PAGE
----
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I'm trying to make a system where one computer (let's call it the server) updates it's status to a database. All other computers in the network read the most current information about the server from the database.
But, when an alarm or error occurs on the server, it has to update the server, AND the computers in the network have to be informed immediately about the error.
I was thinking about solving it this way:
- Let the server update all info in the database (PostgreSQL)
- When an alarm is inserted or removed, the database will call a trigger
- The trigger runs a program which opens a socket connection to all computers in the network, and send a message that a new alarm has occured
- The computers immediately get the alarm-info from the database
Is this the best sollution, or is there any better/faster/more direct way of doing this? And is it possible for PostgreSQL to call an external program when a trigger is called?
I'm not quite sure what exactly you are
trying to achieve, but PostgreSQL's
triggers are flexible enough to more
or less do anything that's possible in
any language known to Postgres (except
for plain SQL :}) ... you could make
a trigger stop and start any process
(that's what the interface description
says, I haven't tried it yet, though ;})
Thank you for your information. You said triggers can do almost everything possible in any known language, but the only information I can find on triggers are the triggers that when some data is inserted into the database, the trigger can make changes only within the database.
What I'm trying is this:
I want to have one table, called alarms. Whenever some data is inserted into, or removed from this table, a trigger has to be called. All the trigger has to do, is run an external program/application.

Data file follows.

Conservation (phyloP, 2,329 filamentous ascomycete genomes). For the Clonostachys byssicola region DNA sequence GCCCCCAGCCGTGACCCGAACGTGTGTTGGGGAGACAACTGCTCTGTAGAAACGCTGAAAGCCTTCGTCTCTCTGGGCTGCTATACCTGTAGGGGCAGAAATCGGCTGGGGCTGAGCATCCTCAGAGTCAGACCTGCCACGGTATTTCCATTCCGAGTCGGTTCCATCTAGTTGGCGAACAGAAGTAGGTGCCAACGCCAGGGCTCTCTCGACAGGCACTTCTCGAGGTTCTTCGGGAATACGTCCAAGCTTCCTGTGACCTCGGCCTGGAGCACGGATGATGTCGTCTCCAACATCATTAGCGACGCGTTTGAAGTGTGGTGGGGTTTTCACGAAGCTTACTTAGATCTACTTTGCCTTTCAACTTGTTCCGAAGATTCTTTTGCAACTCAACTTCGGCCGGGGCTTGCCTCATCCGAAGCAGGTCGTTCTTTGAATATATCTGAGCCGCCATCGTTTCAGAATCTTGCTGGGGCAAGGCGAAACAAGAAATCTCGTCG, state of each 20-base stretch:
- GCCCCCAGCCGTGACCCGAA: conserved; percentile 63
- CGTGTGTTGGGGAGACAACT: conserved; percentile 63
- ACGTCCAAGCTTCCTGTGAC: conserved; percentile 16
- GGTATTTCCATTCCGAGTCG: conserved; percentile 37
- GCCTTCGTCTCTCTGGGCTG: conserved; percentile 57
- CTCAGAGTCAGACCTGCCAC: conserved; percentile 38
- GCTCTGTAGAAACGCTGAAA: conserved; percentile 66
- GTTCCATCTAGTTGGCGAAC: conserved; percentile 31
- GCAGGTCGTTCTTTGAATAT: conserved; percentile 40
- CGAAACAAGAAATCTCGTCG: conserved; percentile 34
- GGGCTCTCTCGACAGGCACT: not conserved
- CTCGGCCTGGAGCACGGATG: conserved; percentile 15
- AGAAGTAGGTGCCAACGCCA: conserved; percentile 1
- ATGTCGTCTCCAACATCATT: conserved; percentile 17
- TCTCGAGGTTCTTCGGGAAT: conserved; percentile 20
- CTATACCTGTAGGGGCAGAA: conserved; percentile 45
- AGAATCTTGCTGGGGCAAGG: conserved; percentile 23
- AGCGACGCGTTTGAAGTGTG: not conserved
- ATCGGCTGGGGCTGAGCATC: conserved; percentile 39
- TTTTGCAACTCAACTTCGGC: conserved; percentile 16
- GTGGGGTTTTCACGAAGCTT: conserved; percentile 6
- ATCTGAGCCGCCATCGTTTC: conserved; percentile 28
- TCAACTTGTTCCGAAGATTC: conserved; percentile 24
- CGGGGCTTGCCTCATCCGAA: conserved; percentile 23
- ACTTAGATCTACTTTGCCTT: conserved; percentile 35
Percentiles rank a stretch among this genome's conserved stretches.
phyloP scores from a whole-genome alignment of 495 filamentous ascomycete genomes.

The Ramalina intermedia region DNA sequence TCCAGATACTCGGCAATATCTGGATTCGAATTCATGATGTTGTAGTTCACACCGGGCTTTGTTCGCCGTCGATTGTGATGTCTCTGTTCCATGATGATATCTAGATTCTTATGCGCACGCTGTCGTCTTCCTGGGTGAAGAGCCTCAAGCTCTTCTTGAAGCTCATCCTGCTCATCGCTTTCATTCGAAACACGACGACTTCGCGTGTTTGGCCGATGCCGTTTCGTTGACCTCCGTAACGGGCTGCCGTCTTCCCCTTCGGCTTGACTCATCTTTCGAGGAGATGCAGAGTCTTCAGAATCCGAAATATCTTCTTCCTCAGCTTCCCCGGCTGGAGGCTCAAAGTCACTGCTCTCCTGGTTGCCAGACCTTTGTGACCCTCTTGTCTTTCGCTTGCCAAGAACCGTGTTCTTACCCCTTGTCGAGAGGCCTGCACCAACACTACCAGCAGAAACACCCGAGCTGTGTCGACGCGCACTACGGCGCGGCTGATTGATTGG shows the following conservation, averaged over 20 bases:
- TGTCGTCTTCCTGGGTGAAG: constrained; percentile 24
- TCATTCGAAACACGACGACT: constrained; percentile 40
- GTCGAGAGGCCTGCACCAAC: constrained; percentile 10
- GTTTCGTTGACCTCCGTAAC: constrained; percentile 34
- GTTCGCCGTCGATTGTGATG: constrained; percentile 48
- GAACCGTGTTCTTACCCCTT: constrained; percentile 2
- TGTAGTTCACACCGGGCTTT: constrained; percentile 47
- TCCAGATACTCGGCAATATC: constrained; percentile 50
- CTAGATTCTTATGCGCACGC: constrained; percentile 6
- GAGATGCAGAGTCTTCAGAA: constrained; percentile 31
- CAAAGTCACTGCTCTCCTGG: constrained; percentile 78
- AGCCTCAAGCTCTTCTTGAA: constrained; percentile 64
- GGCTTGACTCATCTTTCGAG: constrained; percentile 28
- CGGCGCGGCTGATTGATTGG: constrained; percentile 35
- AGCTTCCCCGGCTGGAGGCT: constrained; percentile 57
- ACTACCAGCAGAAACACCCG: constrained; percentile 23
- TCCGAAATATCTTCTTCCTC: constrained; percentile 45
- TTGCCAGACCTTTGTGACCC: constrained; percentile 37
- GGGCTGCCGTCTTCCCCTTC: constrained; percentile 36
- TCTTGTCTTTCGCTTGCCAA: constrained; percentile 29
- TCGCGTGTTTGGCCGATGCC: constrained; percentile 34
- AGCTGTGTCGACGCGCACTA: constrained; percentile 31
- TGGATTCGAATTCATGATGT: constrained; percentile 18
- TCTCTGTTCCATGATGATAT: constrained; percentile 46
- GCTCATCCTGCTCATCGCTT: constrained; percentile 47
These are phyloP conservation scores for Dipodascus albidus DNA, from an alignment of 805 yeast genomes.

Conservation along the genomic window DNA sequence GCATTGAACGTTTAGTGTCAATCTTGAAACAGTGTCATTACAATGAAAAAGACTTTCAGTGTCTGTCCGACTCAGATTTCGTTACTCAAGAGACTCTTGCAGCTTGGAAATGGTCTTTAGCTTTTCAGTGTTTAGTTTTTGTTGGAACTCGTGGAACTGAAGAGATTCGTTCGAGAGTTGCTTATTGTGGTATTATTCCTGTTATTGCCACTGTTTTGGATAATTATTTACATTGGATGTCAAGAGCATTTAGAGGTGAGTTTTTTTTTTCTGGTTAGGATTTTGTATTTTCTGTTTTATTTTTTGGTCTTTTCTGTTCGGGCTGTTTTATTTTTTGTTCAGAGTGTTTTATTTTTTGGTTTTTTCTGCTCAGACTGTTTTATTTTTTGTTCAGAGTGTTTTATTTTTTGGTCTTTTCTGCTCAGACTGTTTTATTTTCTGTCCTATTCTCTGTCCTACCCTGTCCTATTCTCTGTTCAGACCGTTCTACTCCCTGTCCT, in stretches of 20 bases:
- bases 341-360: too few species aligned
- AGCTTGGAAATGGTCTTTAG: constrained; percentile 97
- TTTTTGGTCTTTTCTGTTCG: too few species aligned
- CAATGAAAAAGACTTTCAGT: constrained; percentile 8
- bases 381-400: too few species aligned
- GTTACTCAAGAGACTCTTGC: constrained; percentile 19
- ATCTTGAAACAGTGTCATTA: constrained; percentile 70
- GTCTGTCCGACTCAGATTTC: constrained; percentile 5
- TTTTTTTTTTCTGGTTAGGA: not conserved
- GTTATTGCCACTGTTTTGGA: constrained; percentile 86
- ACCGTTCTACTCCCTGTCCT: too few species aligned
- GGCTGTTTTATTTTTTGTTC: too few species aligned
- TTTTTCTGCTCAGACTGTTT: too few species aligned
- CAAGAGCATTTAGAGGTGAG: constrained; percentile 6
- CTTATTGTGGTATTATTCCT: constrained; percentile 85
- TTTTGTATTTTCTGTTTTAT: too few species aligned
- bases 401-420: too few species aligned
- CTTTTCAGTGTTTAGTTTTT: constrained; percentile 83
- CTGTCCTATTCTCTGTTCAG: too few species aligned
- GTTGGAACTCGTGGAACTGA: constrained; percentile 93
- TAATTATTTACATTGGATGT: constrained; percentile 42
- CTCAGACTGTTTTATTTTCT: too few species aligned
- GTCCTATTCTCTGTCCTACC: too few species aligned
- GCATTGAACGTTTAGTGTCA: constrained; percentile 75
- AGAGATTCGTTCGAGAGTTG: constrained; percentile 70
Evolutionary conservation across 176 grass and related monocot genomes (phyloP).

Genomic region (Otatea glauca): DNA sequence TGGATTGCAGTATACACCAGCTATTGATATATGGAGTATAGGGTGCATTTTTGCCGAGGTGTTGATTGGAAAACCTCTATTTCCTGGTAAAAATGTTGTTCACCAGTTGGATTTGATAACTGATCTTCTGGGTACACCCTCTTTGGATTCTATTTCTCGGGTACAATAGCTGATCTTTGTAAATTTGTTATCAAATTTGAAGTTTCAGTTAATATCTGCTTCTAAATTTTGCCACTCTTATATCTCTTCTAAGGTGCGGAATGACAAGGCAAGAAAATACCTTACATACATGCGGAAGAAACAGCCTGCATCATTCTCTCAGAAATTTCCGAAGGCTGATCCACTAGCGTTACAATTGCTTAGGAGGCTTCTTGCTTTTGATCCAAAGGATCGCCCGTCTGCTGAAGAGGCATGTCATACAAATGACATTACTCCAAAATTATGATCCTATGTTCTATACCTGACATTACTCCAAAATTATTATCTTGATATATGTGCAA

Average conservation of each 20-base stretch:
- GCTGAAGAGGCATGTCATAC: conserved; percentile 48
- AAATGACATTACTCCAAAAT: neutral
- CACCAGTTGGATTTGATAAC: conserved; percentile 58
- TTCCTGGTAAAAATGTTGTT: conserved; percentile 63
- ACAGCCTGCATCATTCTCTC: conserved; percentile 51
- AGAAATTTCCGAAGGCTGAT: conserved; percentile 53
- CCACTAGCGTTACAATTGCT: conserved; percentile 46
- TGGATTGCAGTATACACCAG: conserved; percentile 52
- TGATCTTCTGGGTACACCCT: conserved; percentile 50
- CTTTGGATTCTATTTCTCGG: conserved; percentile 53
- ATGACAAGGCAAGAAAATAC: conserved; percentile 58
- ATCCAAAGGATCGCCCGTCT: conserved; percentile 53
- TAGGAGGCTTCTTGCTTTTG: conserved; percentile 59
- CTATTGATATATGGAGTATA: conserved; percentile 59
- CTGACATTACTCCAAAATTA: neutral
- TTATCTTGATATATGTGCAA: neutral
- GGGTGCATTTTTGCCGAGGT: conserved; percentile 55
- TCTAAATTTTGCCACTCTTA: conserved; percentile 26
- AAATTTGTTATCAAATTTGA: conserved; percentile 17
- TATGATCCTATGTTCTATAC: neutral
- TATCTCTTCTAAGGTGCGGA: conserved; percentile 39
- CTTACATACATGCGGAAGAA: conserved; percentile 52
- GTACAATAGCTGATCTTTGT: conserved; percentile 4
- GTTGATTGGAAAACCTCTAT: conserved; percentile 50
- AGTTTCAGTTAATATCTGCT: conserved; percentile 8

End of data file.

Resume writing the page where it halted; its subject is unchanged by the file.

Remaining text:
But the only information I can find on triggers, are SQL-related. I just need to make a system call or something like that. Hope it's possible.
this is the definition of a trigger, activated
by a change in a database; as you can easily
see you can do *anything* from this code
From the PostgreSQL Programmers Guide
Here is a very simple example of trigger usage. Function trigf reports the number of tuples in the triggered relation ttest and skips the operation if the query attempts to insert a null value into x (i.e - it acts as a not-null constraint but doesn't abort the transaction).
#include "executor/spi.h" /* this is what you need to work with SPI */
#include "commands/trigger.h" /* -"- and triggers */
extern Datum trigf(PG_FUNCTION_ARGS);
TriggerData *trigdata = (TriggerData *) fcinfo->context;
bool checknull = false;
int ret, i;
/* Make sure trigdata is pointing at what I expect */
elog(ERROR, "trigf: not fired by trigger manager");
/* tuple to return to Executor */
rettuple = trigdata->tg_newtuple;
rettuple = trigdata->tg_trigtuple;
/* check for null values */
checknull = true;
when = "before";
when = "after ";
tupdesc = trigdata->tg_relation->rd_att;
/* Connect to SPI manager */
if ((ret = SPI_connect()) < 0)
elog(INFO, "trigf (fired %s): SPI_connect returned %d", when, ret);
/* Get number of tuples in relation */
ret = SPI_exec("SELECT count(*) FROM ttest", 0);
if (ret < 0)
elog(NOTICE, "trigf (fired %s): SPI_exec returned %d", when, ret);
/* count(*) returns int8 as of PG 7.2, so be careful to convert */
i = (int) DatumGetInt64(SPI_getbinval(SPI_tuptable->vals,
elog (NOTICE, "trigf (fired %s): there are %d tuples in ttest", when, i);
(void) SPI_getbinval(rettuple, tupdesc, 1, &isnull);
rettuple = NULL;